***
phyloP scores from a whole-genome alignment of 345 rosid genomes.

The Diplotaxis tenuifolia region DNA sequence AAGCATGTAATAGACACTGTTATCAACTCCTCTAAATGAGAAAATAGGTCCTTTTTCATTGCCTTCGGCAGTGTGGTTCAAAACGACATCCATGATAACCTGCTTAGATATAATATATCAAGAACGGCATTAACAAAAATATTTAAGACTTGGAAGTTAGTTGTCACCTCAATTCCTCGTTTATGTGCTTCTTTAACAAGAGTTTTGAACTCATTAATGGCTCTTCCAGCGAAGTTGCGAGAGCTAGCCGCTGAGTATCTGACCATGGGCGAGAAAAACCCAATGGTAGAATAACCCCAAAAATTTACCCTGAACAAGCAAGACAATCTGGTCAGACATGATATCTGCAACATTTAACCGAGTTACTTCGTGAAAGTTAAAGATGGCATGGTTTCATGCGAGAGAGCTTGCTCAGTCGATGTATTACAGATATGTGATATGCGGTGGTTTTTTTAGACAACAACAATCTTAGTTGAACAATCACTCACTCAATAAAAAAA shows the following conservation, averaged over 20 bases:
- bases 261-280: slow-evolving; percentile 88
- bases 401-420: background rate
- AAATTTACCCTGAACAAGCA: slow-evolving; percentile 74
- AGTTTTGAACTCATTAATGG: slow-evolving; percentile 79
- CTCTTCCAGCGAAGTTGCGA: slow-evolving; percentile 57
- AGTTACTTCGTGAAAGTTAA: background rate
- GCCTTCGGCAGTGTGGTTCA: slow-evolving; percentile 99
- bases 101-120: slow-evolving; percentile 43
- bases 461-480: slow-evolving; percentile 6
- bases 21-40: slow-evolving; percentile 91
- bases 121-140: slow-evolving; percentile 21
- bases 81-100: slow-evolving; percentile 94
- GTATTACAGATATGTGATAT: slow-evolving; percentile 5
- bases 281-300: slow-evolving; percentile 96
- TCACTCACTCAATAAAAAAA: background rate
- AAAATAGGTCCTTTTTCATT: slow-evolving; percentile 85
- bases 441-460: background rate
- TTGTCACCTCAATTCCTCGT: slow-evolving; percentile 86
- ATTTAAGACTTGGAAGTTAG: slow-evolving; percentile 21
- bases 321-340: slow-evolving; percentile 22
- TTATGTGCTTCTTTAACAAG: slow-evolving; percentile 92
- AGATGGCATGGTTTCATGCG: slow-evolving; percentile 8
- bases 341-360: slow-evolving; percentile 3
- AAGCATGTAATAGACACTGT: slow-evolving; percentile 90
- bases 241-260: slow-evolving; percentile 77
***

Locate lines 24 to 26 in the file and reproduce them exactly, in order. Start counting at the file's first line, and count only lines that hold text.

- AGATGGCATGGTTTCATGCG: slow-evolving; percentile 8
- bases 341-360: slow-evolving; percentile 3
- AAGCATGTAATAGACACTGT: slow-evolving; percentile 90